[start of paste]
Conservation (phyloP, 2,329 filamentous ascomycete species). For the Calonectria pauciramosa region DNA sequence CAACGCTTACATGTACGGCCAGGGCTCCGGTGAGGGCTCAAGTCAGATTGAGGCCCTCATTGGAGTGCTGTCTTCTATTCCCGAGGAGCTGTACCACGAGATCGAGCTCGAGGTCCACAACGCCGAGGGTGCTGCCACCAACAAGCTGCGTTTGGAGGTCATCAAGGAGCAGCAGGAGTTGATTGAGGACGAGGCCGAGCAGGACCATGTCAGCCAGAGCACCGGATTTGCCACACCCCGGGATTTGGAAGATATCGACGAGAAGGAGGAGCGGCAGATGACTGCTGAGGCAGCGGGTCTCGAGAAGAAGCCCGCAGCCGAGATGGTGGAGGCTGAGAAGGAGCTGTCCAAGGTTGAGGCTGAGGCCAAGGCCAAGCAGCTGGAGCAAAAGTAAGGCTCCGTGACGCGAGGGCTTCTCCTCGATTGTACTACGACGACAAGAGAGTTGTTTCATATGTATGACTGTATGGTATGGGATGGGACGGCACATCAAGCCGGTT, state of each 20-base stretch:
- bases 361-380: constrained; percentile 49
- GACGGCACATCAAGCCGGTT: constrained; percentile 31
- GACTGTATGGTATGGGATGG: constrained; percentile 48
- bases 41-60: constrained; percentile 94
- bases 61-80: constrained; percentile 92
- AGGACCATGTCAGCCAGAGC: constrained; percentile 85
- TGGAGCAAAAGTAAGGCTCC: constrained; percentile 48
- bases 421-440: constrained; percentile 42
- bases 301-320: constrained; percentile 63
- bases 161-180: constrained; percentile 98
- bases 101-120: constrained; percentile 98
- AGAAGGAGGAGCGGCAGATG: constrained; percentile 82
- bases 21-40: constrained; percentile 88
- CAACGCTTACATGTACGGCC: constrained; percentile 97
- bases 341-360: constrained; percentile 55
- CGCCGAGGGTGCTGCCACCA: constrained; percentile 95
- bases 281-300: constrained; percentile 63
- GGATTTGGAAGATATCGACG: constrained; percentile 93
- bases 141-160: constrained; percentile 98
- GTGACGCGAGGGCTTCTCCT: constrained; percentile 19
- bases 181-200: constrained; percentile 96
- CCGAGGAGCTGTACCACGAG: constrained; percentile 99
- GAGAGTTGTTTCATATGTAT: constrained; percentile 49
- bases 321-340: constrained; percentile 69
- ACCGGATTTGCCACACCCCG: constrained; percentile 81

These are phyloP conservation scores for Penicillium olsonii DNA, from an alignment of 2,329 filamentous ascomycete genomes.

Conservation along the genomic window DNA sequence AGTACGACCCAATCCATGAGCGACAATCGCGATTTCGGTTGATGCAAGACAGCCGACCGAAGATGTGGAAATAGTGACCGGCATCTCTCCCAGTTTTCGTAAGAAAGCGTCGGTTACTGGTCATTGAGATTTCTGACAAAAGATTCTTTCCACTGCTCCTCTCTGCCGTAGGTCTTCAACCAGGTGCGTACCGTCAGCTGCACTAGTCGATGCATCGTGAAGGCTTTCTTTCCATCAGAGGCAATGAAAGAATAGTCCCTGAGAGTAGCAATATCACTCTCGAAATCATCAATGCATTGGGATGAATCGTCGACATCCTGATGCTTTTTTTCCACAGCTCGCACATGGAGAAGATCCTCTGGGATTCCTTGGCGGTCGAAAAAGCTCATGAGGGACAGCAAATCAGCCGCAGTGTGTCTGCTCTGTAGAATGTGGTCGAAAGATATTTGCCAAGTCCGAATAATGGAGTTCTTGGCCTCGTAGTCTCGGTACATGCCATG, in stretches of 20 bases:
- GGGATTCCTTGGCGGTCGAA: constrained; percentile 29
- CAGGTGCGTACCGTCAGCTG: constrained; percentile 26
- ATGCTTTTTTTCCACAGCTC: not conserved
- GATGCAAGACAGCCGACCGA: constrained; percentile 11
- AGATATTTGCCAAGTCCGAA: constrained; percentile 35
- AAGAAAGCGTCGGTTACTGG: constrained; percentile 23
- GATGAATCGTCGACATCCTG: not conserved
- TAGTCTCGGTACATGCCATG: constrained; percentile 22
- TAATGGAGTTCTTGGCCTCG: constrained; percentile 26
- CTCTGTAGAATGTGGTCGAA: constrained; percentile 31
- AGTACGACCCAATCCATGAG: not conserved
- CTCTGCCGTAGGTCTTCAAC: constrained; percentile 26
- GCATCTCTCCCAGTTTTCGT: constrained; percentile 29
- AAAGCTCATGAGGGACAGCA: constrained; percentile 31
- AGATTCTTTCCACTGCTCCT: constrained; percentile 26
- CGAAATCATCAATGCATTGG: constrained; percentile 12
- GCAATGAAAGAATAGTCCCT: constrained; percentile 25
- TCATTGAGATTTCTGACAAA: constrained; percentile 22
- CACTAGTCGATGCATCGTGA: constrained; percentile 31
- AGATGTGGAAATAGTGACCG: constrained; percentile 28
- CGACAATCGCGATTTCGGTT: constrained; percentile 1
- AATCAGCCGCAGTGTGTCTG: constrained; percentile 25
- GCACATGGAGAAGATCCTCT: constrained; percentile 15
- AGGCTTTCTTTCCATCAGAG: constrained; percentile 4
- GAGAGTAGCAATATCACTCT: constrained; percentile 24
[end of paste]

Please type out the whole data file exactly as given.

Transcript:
Conservation (phyloP, 2,329 filamentous ascomycete species). For the Calonectria pauciramosa region DNA sequence CAACGCTTACATGTACGGCCAGGGCTCCGGTGAGGGCTCAAGTCAGATTGAGGCCCTCATTGGAGTGCTGTCTTCTATTCCCGAGGAGCTGTACCACGAGATCGAGCTCGAGGTCCACAACGCCGAGGGTGCTGCCACCAACAAGCTGCGTTTGGAGGTCATCAAGGAGCAGCAGGAGTTGATTGAGGACGAGGCCGAGCAGGACCATGTCAGCCAGAGCACCGGATTTGCCACACCCCGGGATTTGGAAGATATCGACGAGAAGGAGGAGCGGCAGATGACTGCTGAGGCAGCGGGTCTCGAGAAGAAGCCCGCAGCCGAGATGGTGGAGGCTGAGAAGGAGCTGTCCAAGGTTGAGGCTGAGGCCAAGGCCAAGCAGCTGGAGCAAAAGTAAGGCTCCGTGACGCGAGGGCTTCTCCTCGATTGTACTACGACGACAAGAGAGTTGTTTCATATGTATGACTGTATGGTATGGGATGGGACGGCACATCAAGCCGGTT, state of each 20-base stretch:
- bases 361-380: constrained; percentile 49
- GACGGCACATCAAGCCGGTT: constrained; percentile 31
- GACTGTATGGTATGGGATGG: constrained; percentile 48
- bases 41-60: constrained; percentile 94
- bases 61-80: constrained; percentile 92
- AGGACCATGTCAGCCAGAGC: constrained; percentile 85
- TGGAGCAAAAGTAAGGCTCC: constrained; percentile 48
- bases 421-440: constrained; percentile 42
- bases 301-320: constrained; percentile 63
- bases 161-180: constrained; percentile 98
- bases 101-120: constrained; percentile 98
- AGAAGGAGGAGCGGCAGATG: constrained; percentile 82
- bases 21-40: constrained; percentile 88
- CAACGCTTACATGTACGGCC: constrained; percentile 97
- bases 341-360: constrained; percentile 55
- CGCCGAGGGTGCTGCCACCA: constrained; percentile 95
- bases 281-300: constrained; percentile 63
- GGATTTGGAAGATATCGACG: constrained; percentile 93
- bases 141-160: constrained; percentile 98
- GTGACGCGAGGGCTTCTCCT: constrained; percentile 19
- bases 181-200: constrained; percentile 96
- CCGAGGAGCTGTACCACGAG: constrained; percentile 99
- GAGAGTTGTTTCATATGTAT: constrained; percentile 49
- bases 321-340: constrained; percentile 69
- ACCGGATTTGCCACACCCCG: constrained; percentile 81

These are phyloP conservation scores for Penicillium olsonii DNA, from an alignment of 2,329 filamentous ascomycete genomes.

Conservation along the genomic window DNA sequence AGTACGACCCAATCCATGAGCGACAATCGCGATTTCGGTTGATGCAAGACAGCCGACCGAAGATGTGGAAATAGTGACCGGCATCTCTCCCAGTTTTCGTAAGAAAGCGTCGGTTACTGGTCATTGAGATTTCTGACAAAAGATTCTTTCCACTGCTCCTCTCTGCCGTAGGTCTTCAACCAGGTGCGTACCGTCAGCTGCACTAGTCGATGCATCGTGAAGGCTTTCTTTCCATCAGAGGCAATGAAAGAATAGTCCCTGAGAGTAGCAATATCACTCTCGAAATCATCAATGCATTGGGATGAATCGTCGACATCCTGATGCTTTTTTTCCACAGCTCGCACATGGAGAAGATCCTCTGGGATTCCTTGGCGGTCGAAAAAGCTCATGAGGGACAGCAAATCAGCCGCAGTGTGTCTGCTCTGTAGAATGTGGTCGAAAGATATTTGCCAAGTCCGAATAATGGAGTTCTTGGCCTCGTAGTCTCGGTACATGCCATG, in stretches of 20 bases:
- GGGATTCCTTGGCGGTCGAA: constrained; percentile 29
- CAGGTGCGTACCGTCAGCTG: constrained; percentile 26
- ATGCTTTTTTTCCACAGCTC: not conserved
- GATGCAAGACAGCCGACCGA: constrained; percentile 11
- AGATATTTGCCAAGTCCGAA: constrained; percentile 35
- AAGAAAGCGTCGGTTACTGG: constrained; percentile 23
- GATGAATCGTCGACATCCTG: not conserved
- TAGTCTCGGTACATGCCATG: constrained; percentile 22
- TAATGGAGTTCTTGGCCTCG: constrained; percentile 26
- CTCTGTAGAATGTGGTCGAA: constrained; percentile 31
- AGTACGACCCAATCCATGAG: not conserved
- CTCTGCCGTAGGTCTTCAAC: constrained; percentile 26
- GCATCTCTCCCAGTTTTCGT: constrained; percentile 29
- AAAGCTCATGAGGGACAGCA: constrained; percentile 31
- AGATTCTTTCCACTGCTCCT: constrained; percentile 26
- CGAAATCATCAATGCATTGG: constrained; percentile 12
- GCAATGAAAGAATAGTCCCT: constrained; percentile 25
- TCATTGAGATTTCTGACAAA: constrained; percentile 22
- CACTAGTCGATGCATCGTGA: constrained; percentile 31
- AGATGTGGAAATAGTGACCG: constrained; percentile 28
- CGACAATCGCGATTTCGGTT: constrained; percentile 1
- AATCAGCCGCAGTGTGTCTG: constrained; percentile 25
- GCACATGGAGAAGATCCTCT: constrained; percentile 15
- AGGCTTTCTTTCCATCAGAG: constrained; percentile 4
- GAGAGTAGCAATATCACTCT: constrained; percentile 24